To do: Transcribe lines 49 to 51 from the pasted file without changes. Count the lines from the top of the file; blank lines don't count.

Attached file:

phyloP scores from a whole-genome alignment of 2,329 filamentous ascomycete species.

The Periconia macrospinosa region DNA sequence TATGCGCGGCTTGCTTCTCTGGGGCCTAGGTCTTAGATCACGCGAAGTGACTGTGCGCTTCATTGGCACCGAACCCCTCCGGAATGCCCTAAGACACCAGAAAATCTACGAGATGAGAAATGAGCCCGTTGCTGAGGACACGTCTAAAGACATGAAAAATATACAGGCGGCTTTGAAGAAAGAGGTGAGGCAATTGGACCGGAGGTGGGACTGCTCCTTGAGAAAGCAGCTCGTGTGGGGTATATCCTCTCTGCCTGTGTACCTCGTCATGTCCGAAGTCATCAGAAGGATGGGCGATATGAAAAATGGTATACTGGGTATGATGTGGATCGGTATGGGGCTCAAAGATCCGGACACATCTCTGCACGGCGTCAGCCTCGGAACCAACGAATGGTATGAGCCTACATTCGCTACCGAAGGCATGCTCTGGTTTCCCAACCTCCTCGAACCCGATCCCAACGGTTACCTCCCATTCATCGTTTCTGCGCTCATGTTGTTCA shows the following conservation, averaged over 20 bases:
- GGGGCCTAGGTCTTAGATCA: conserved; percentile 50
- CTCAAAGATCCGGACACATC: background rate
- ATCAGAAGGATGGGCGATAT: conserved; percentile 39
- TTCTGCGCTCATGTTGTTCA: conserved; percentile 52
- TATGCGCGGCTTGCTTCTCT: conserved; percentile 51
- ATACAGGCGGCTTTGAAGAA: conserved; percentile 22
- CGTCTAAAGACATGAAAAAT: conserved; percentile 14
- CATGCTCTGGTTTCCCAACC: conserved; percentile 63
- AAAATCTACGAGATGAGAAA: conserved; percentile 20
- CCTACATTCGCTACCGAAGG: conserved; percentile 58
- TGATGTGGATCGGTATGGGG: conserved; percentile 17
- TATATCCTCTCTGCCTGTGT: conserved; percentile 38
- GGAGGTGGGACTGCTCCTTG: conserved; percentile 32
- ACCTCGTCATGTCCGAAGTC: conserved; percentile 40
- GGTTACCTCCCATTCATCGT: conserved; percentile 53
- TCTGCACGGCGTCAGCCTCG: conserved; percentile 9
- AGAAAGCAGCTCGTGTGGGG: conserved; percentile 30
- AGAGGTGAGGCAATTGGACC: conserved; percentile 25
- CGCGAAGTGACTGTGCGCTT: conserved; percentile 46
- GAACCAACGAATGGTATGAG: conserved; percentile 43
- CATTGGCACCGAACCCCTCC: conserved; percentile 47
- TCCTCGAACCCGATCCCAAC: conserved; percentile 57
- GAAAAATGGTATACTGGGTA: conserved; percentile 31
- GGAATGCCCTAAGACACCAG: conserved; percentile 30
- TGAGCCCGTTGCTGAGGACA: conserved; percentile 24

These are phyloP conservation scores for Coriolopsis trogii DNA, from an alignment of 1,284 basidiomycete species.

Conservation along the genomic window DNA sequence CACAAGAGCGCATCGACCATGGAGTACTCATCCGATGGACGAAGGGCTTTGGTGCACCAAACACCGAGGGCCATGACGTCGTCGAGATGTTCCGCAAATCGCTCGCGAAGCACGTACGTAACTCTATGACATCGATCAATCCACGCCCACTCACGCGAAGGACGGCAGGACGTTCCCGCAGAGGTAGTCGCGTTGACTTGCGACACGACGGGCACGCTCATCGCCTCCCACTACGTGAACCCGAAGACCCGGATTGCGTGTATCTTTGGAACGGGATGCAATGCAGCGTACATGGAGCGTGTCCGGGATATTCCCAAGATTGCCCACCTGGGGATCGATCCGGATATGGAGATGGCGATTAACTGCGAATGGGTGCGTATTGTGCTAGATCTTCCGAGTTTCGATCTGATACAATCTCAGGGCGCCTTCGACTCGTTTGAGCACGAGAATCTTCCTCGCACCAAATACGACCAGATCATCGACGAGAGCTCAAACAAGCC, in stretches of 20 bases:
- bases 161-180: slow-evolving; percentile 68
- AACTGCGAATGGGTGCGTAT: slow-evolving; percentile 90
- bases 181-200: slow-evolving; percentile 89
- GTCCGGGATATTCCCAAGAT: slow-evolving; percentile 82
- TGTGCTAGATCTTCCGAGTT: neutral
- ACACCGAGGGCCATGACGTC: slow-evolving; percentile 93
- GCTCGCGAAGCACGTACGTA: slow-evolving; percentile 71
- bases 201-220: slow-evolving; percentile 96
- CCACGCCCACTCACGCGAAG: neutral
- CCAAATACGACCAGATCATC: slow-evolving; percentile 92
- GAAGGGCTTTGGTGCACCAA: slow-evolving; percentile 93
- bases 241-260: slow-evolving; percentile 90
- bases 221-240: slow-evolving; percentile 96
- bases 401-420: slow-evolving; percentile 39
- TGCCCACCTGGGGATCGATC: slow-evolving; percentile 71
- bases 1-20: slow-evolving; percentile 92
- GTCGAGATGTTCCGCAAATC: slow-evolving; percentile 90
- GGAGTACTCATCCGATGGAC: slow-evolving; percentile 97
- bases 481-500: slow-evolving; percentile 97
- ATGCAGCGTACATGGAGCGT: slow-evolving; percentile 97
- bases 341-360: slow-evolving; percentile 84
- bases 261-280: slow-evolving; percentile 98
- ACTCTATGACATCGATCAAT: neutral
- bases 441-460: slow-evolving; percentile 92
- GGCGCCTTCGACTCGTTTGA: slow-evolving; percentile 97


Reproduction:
- ATGCAGCGTACATGGAGCGT: slow-evolving; percentile 97
- bases 341-360: slow-evolving; percentile 84
- bases 261-280: slow-evolving; percentile 98